Robbie Parker, the father of Emilie Parker, put on a suit and tie and addressed the public on Saturday.
He was in visible grief, of course, but for a moment his face relaxed as he recalled their brief encounter Friday morning.
He has been teaching his daughter Portuguese – he did not say why -- and at six she went for it enough that she and her dad could conduct a conversation.
Good morning. How are you? -- the ritual between a parent and a child, perhaps for a purpose, or just the fun of sharing one of the world’s more beautiful languages.
“I gave her a kiss,” he said, “and I was out the door.”
When Robbie Parker went out the door Friday morning, all was right between them. They had that language in common.
As Graham Nash wrote in the song, Teach Your Children: “So just look at them and sigh and know they love you.”
We need more than words. We need the connections, the daily acts, the time, the reminders, the bonds that say, “Eu te amo,” before we go out the door.
Welcome to World Cup 2022, the most absurd thing that the routinely absurd world of sports has ever produced.
Those extreme descriptions were what virtually the entire world, save for those who had walked off with bags of cash from Qatar, called the awarding of soccer’s greatest event to the incredibly tiny, incredibly wealthy country back in 2010.
Twelve years ago, many were convinced this event couldn’t possibly happen: staging the world’s biggest sporting event in a country the size of Connecticut, one with zero soccer culture and even less soccer infrastructure? The tournament couldn’t possibly take place in 120-degree heat, and FIFA, the governing body of soccer, most certainly wouldn’t upend football leagues around the world to change the traditional summer schedule, could it?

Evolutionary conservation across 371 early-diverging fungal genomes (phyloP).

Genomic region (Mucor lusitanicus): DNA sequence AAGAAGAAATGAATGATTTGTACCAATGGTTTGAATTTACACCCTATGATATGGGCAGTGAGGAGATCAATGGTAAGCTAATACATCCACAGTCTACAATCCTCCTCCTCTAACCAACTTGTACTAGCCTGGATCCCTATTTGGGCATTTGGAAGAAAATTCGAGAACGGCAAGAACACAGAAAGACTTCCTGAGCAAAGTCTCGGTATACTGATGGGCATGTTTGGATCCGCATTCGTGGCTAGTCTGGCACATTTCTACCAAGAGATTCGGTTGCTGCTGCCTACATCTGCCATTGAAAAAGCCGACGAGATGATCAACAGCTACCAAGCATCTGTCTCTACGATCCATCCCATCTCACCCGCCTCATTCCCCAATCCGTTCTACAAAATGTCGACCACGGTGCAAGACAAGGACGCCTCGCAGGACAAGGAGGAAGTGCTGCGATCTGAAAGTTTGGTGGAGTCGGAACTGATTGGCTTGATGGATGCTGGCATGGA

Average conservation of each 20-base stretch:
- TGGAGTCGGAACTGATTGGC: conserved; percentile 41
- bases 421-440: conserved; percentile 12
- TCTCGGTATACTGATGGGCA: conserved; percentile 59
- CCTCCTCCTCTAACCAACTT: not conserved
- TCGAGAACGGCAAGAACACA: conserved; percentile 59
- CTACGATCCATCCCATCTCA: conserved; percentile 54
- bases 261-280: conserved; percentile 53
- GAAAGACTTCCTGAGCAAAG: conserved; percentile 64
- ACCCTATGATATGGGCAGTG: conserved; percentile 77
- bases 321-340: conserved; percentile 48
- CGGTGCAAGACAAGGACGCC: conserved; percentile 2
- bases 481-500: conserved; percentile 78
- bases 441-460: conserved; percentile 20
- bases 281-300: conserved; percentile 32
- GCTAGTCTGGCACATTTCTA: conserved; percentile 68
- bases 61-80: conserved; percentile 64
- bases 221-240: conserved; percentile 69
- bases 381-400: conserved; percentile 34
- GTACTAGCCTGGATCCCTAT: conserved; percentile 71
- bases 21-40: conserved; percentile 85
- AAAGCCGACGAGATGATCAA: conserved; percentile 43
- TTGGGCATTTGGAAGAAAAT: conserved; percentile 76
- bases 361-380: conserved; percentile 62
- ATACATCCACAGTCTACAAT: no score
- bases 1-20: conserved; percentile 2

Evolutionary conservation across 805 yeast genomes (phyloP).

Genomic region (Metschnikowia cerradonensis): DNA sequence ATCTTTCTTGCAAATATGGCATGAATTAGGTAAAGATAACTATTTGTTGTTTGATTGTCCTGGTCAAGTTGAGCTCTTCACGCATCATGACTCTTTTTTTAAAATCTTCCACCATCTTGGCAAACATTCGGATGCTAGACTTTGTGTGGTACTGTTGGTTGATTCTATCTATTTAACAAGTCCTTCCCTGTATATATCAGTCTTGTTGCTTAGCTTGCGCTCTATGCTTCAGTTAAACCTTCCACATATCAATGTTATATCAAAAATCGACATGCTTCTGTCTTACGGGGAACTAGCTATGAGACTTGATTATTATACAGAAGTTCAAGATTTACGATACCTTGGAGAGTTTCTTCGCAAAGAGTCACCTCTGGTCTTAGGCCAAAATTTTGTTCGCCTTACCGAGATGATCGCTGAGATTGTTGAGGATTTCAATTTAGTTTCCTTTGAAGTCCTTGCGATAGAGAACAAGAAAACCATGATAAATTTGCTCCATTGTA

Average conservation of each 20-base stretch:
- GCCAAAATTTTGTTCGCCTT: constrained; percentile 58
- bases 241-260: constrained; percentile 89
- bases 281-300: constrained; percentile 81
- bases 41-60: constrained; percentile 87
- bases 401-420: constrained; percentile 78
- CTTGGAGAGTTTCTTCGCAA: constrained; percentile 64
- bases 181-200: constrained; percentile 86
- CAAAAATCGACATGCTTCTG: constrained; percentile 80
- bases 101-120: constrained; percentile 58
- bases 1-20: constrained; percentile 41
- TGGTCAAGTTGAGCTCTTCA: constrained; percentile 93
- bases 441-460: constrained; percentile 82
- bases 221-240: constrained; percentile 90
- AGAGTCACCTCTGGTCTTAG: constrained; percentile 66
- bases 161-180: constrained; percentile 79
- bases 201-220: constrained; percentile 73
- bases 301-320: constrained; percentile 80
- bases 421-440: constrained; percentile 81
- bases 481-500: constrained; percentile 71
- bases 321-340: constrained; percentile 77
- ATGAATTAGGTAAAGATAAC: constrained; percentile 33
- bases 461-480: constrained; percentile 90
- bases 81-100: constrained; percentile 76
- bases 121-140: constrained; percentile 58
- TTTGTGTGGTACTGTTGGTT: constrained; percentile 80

And, for God’s sake, what about the beer?
Those were just the logistical concerns. The moral concerns are far more distressing. FIFA, so busy paying lip service to equality, couldn’t possibly expect the world to embrace a country where you could go to prison for being gay, where women’s rights are severely curtailed and female victims of sexual assault could go to prison, charged with engaging in extramarital sex. And all those questions came before the global realization that the World Cup was being built on the backs of migrant labor: modern-day slaves held in Qatar with virtually no rights, low wages and no ability to leave. Migrants make up 90% of Qatar’s stated population of 3 million. The country’s native-born equal about 300,000, or roughly the size of Anaheim.
---Ann Killion, columnist for The San Francisco Chronicle.